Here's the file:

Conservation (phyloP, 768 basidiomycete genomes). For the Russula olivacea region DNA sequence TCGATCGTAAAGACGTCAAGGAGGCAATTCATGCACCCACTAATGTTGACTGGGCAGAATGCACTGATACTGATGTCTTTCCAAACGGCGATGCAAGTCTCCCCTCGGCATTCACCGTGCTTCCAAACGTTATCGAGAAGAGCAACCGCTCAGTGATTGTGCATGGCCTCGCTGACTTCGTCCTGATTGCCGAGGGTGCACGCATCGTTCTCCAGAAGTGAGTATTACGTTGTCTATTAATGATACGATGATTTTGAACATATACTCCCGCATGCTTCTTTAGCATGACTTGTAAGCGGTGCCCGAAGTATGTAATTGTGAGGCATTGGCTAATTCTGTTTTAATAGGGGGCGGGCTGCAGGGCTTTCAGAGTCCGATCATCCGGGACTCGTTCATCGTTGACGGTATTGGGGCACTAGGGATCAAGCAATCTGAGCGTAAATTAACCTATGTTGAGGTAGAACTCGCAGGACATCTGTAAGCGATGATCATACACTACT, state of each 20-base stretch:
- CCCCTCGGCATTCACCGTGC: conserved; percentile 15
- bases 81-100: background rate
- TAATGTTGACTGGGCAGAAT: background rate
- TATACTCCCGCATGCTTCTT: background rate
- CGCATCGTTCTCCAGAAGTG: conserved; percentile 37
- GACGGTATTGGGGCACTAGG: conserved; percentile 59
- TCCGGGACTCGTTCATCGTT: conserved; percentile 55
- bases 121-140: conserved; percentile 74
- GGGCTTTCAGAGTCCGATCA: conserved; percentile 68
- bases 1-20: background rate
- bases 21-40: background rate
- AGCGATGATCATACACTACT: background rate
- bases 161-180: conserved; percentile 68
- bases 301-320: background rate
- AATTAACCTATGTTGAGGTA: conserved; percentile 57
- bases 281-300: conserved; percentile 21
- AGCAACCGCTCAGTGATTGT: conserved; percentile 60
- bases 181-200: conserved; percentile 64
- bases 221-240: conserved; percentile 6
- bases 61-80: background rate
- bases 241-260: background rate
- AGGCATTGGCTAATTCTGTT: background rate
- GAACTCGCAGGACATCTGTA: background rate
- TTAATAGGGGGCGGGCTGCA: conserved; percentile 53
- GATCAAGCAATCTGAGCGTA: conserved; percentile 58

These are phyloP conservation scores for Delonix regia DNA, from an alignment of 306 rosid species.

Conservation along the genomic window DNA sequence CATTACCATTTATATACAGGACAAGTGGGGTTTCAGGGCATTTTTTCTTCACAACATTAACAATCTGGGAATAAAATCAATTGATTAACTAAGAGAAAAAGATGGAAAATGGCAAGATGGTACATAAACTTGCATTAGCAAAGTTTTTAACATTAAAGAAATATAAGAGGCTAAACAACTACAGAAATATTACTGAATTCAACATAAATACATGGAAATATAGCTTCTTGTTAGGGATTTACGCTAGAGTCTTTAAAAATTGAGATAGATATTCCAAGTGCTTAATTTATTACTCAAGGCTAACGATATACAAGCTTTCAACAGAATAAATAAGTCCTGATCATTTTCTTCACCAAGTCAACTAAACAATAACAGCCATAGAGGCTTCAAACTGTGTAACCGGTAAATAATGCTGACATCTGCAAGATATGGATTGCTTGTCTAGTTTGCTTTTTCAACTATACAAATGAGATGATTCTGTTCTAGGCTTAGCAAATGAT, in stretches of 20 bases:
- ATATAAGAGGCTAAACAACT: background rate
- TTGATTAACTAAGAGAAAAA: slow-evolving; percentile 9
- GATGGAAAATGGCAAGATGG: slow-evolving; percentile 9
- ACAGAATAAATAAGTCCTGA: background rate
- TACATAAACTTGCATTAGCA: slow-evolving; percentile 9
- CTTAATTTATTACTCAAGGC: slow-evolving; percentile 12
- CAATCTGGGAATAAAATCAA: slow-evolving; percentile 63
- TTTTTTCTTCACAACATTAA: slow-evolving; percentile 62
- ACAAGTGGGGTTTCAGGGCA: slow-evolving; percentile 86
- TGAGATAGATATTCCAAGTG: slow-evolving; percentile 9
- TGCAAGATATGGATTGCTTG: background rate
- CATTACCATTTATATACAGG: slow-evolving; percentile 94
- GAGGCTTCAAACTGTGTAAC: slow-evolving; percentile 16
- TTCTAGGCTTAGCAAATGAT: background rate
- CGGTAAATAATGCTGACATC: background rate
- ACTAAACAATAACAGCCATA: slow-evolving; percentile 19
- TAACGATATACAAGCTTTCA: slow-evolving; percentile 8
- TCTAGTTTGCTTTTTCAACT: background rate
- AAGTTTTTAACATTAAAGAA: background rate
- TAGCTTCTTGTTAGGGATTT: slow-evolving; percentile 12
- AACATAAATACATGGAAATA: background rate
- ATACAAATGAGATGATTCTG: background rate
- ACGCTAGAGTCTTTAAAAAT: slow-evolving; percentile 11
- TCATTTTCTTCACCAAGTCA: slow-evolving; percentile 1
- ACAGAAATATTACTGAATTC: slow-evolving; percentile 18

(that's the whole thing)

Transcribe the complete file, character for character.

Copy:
Conservation (phyloP, 768 basidiomycete genomes). For the Russula olivacea region DNA sequence TCGATCGTAAAGACGTCAAGGAGGCAATTCATGCACCCACTAATGTTGACTGGGCAGAATGCACTGATACTGATGTCTTTCCAAACGGCGATGCAAGTCTCCCCTCGGCATTCACCGTGCTTCCAAACGTTATCGAGAAGAGCAACCGCTCAGTGATTGTGCATGGCCTCGCTGACTTCGTCCTGATTGCCGAGGGTGCACGCATCGTTCTCCAGAAGTGAGTATTACGTTGTCTATTAATGATACGATGATTTTGAACATATACTCCCGCATGCTTCTTTAGCATGACTTGTAAGCGGTGCCCGAAGTATGTAATTGTGAGGCATTGGCTAATTCTGTTTTAATAGGGGGCGGGCTGCAGGGCTTTCAGAGTCCGATCATCCGGGACTCGTTCATCGTTGACGGTATTGGGGCACTAGGGATCAAGCAATCTGAGCGTAAATTAACCTATGTTGAGGTAGAACTCGCAGGACATCTGTAAGCGATGATCATACACTACT, state of each 20-base stretch:
- CCCCTCGGCATTCACCGTGC: conserved; percentile 15
- bases 81-100: background rate
- TAATGTTGACTGGGCAGAAT: background rate
- TATACTCCCGCATGCTTCTT: background rate
- CGCATCGTTCTCCAGAAGTG: conserved; percentile 37
- GACGGTATTGGGGCACTAGG: conserved; percentile 59
- TCCGGGACTCGTTCATCGTT: conserved; percentile 55
- bases 121-140: conserved; percentile 74
- GGGCTTTCAGAGTCCGATCA: conserved; percentile 68
- bases 1-20: background rate
- bases 21-40: background rate
- AGCGATGATCATACACTACT: background rate
- bases 161-180: conserved; percentile 68
- bases 301-320: background rate
- AATTAACCTATGTTGAGGTA: conserved; percentile 57
- bases 281-300: conserved; percentile 21
- AGCAACCGCTCAGTGATTGT: conserved; percentile 60
- bases 181-200: conserved; percentile 64
- bases 221-240: conserved; percentile 6
- bases 61-80: background rate
- bases 241-260: background rate
- AGGCATTGGCTAATTCTGTT: background rate
- GAACTCGCAGGACATCTGTA: background rate
- TTAATAGGGGGCGGGCTGCA: conserved; percentile 53
- GATCAAGCAATCTGAGCGTA: conserved; percentile 58

These are phyloP conservation scores for Delonix regia DNA, from an alignment of 306 rosid species.

Conservation along the genomic window DNA sequence CATTACCATTTATATACAGGACAAGTGGGGTTTCAGGGCATTTTTTCTTCACAACATTAACAATCTGGGAATAAAATCAATTGATTAACTAAGAGAAAAAGATGGAAAATGGCAAGATGGTACATAAACTTGCATTAGCAAAGTTTTTAACATTAAAGAAATATAAGAGGCTAAACAACTACAGAAATATTACTGAATTCAACATAAATACATGGAAATATAGCTTCTTGTTAGGGATTTACGCTAGAGTCTTTAAAAATTGAGATAGATATTCCAAGTGCTTAATTTATTACTCAAGGCTAACGATATACAAGCTTTCAACAGAATAAATAAGTCCTGATCATTTTCTTCACCAAGTCAACTAAACAATAACAGCCATAGAGGCTTCAAACTGTGTAACCGGTAAATAATGCTGACATCTGCAAGATATGGATTGCTTGTCTAGTTTGCTTTTTCAACTATACAAATGAGATGATTCTGTTCTAGGCTTAGCAAATGAT, in stretches of 20 bases:
- ATATAAGAGGCTAAACAACT: background rate
- TTGATTAACTAAGAGAAAAA: slow-evolving; percentile 9
- GATGGAAAATGGCAAGATGG: slow-evolving; percentile 9
- ACAGAATAAATAAGTCCTGA: background rate
- TACATAAACTTGCATTAGCA: slow-evolving; percentile 9
- CTTAATTTATTACTCAAGGC: slow-evolving; percentile 12
- CAATCTGGGAATAAAATCAA: slow-evolving; percentile 63
- TTTTTTCTTCACAACATTAA: slow-evolving; percentile 62
- ACAAGTGGGGTTTCAGGGCA: slow-evolving; percentile 86
- TGAGATAGATATTCCAAGTG: slow-evolving; percentile 9
- TGCAAGATATGGATTGCTTG: background rate
- CATTACCATTTATATACAGG: slow-evolving; percentile 94
- GAGGCTTCAAACTGTGTAAC: slow-evolving; percentile 16
- TTCTAGGCTTAGCAAATGAT: background rate
- CGGTAAATAATGCTGACATC: background rate
- ACTAAACAATAACAGCCATA: slow-evolving; percentile 19
- TAACGATATACAAGCTTTCA: slow-evolving; percentile 8
- TCTAGTTTGCTTTTTCAACT: background rate
- AAGTTTTTAACATTAAAGAA: background rate
- TAGCTTCTTGTTAGGGATTT: slow-evolving; percentile 12
- AACATAAATACATGGAAATA: background rate
- ATACAAATGAGATGATTCTG: background rate
- ACGCTAGAGTCTTTAAAAAT: slow-evolving; percentile 11
- TCATTTTCTTCACCAAGTCA: slow-evolving; percentile 1
- ACAGAAATATTACTGAATTC: slow-evolving; percentile 18